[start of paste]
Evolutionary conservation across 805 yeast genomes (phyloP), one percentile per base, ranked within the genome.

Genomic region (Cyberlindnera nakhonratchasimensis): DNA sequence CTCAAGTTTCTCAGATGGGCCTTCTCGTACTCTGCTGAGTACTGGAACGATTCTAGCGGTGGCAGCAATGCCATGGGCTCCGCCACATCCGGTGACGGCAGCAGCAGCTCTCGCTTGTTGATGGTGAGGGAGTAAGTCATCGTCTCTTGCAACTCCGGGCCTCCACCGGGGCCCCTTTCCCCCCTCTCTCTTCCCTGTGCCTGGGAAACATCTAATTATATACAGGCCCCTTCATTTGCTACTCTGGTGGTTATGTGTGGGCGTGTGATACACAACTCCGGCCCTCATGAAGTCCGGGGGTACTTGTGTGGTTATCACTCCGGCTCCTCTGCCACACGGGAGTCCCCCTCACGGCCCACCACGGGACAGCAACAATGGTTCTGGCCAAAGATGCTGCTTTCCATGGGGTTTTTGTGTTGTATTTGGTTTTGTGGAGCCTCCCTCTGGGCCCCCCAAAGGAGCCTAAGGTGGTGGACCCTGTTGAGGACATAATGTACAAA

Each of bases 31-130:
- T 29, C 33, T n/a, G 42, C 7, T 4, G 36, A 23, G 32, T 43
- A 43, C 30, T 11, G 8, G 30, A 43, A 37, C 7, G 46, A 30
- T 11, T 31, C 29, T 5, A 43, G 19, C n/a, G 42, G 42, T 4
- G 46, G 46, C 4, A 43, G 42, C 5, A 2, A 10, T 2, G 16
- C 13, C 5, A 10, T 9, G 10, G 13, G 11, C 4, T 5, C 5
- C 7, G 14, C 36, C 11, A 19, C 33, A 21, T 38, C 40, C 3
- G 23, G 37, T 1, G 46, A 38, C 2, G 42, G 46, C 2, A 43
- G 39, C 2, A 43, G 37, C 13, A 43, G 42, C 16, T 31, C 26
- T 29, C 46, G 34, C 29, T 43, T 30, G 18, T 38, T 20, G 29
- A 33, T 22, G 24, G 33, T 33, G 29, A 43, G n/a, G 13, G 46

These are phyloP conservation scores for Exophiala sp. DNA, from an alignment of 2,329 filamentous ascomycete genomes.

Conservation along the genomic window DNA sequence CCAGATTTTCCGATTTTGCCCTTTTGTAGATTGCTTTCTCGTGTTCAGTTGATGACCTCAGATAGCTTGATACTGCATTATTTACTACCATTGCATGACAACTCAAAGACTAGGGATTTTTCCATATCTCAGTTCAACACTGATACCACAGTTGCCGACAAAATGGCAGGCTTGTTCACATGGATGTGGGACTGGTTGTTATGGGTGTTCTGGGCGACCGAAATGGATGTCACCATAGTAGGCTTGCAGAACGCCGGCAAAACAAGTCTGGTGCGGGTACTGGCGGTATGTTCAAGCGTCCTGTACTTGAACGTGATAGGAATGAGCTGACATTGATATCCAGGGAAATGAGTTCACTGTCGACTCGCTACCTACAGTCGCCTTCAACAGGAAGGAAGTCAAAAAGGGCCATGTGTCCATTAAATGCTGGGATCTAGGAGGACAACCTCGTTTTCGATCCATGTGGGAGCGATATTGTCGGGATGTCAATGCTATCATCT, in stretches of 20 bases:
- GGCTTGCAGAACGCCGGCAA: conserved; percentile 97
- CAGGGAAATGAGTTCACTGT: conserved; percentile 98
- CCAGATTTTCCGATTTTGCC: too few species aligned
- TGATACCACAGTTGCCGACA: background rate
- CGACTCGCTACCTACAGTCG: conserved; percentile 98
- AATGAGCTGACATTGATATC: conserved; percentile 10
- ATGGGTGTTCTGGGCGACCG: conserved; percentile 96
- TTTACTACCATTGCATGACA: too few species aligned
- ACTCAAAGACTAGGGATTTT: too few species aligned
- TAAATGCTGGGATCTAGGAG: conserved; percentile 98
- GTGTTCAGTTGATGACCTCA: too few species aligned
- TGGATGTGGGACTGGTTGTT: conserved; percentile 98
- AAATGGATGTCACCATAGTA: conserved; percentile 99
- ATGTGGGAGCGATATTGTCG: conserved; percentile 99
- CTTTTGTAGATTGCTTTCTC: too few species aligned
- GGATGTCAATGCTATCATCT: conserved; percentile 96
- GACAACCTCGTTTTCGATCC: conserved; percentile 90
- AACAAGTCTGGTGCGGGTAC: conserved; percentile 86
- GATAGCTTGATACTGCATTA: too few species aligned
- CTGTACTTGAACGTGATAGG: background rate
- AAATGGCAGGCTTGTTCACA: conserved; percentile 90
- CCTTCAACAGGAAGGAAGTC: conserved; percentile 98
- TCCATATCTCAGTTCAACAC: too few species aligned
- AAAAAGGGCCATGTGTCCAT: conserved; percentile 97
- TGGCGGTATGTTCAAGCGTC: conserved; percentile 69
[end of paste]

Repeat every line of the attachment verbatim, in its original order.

Evolutionary conservation across 805 yeast genomes (phyloP), one percentile per base, ranked within the genome.

Genomic region (Cyberlindnera nakhonratchasimensis): DNA sequence CTCAAGTTTCTCAGATGGGCCTTCTCGTACTCTGCTGAGTACTGGAACGATTCTAGCGGTGGCAGCAATGCCATGGGCTCCGCCACATCCGGTGACGGCAGCAGCAGCTCTCGCTTGTTGATGGTGAGGGAGTAAGTCATCGTCTCTTGCAACTCCGGGCCTCCACCGGGGCCCCTTTCCCCCCTCTCTCTTCCCTGTGCCTGGGAAACATCTAATTATATACAGGCCCCTTCATTTGCTACTCTGGTGGTTATGTGTGGGCGTGTGATACACAACTCCGGCCCTCATGAAGTCCGGGGGTACTTGTGTGGTTATCACTCCGGCTCCTCTGCCACACGGGAGTCCCCCTCACGGCCCACCACGGGACAGCAACAATGGTTCTGGCCAAAGATGCTGCTTTCCATGGGGTTTTTGTGTTGTATTTGGTTTTGTGGAGCCTCCCTCTGGGCCCCCCAAAGGAGCCTAAGGTGGTGGACCCTGTTGAGGACATAATGTACAAA

Each of bases 31-130:
- T 29, C 33, T n/a, G 42, C 7, T 4, G 36, A 23, G 32, T 43
- A 43, C 30, T 11, G 8, G 30, A 43, A 37, C 7, G 46, A 30
- T 11, T 31, C 29, T 5, A 43, G 19, C n/a, G 42, G 42, T 4
- G 46, G 46, C 4, A 43, G 42, C 5, A 2, A 10, T 2, G 16
- C 13, C 5, A 10, T 9, G 10, G 13, G 11, C 4, T 5, C 5
- C 7, G 14, C 36, C 11, A 19, C 33, A 21, T 38, C 40, C 3
- G 23, G 37, T 1, G 46, A 38, C 2, G 42, G 46, C 2, A 43
- G 39, C 2, A 43, G 37, C 13, A 43, G 42, C 16, T 31, C 26
- T 29, C 46, G 34, C 29, T 43, T 30, G 18, T 38, T 20, G 29
- A 33, T 22, G 24, G 33, T 33, G 29, A 43, G n/a, G 13, G 46

These are phyloP conservation scores for Exophiala sp. DNA, from an alignment of 2,329 filamentous ascomycete genomes.

Conservation along the genomic window DNA sequence CCAGATTTTCCGATTTTGCCCTTTTGTAGATTGCTTTCTCGTGTTCAGTTGATGACCTCAGATAGCTTGATACTGCATTATTTACTACCATTGCATGACAACTCAAAGACTAGGGATTTTTCCATATCTCAGTTCAACACTGATACCACAGTTGCCGACAAAATGGCAGGCTTGTTCACATGGATGTGGGACTGGTTGTTATGGGTGTTCTGGGCGACCGAAATGGATGTCACCATAGTAGGCTTGCAGAACGCCGGCAAAACAAGTCTGGTGCGGGTACTGGCGGTATGTTCAAGCGTCCTGTACTTGAACGTGATAGGAATGAGCTGACATTGATATCCAGGGAAATGAGTTCACTGTCGACTCGCTACCTACAGTCGCCTTCAACAGGAAGGAAGTCAAAAAGGGCCATGTGTCCATTAAATGCTGGGATCTAGGAGGACAACCTCGTTTTCGATCCATGTGGGAGCGATATTGTCGGGATGTCAATGCTATCATCT, in stretches of 20 bases:
- GGCTTGCAGAACGCCGGCAA: conserved; percentile 97
- CAGGGAAATGAGTTCACTGT: conserved; percentile 98
- CCAGATTTTCCGATTTTGCC: too few species aligned
- TGATACCACAGTTGCCGACA: background rate
- CGACTCGCTACCTACAGTCG: conserved; percentile 98
- AATGAGCTGACATTGATATC: conserved; percentile 10
- ATGGGTGTTCTGGGCGACCG: conserved; percentile 96
- TTTACTACCATTGCATGACA: too few species aligned
- ACTCAAAGACTAGGGATTTT: too few species aligned
- TAAATGCTGGGATCTAGGAG: conserved; percentile 98
- GTGTTCAGTTGATGACCTCA: too few species aligned
- TGGATGTGGGACTGGTTGTT: conserved; percentile 98
- AAATGGATGTCACCATAGTA: conserved; percentile 99
- ATGTGGGAGCGATATTGTCG: conserved; percentile 99
- CTTTTGTAGATTGCTTTCTC: too few species aligned
- GGATGTCAATGCTATCATCT: conserved; percentile 96
- GACAACCTCGTTTTCGATCC: conserved; percentile 90
- AACAAGTCTGGTGCGGGTAC: conserved; percentile 86
- GATAGCTTGATACTGCATTA: too few species aligned
- CTGTACTTGAACGTGATAGG: background rate
- AAATGGCAGGCTTGTTCACA: conserved; percentile 90
- CCTTCAACAGGAAGGAAGTC: conserved; percentile 98
- TCCATATCTCAGTTCAACAC: too few species aligned
- AAAAAGGGCCATGTGTCCAT: conserved; percentile 97
- TGGCGGTATGTTCAAGCGTC: conserved; percentile 69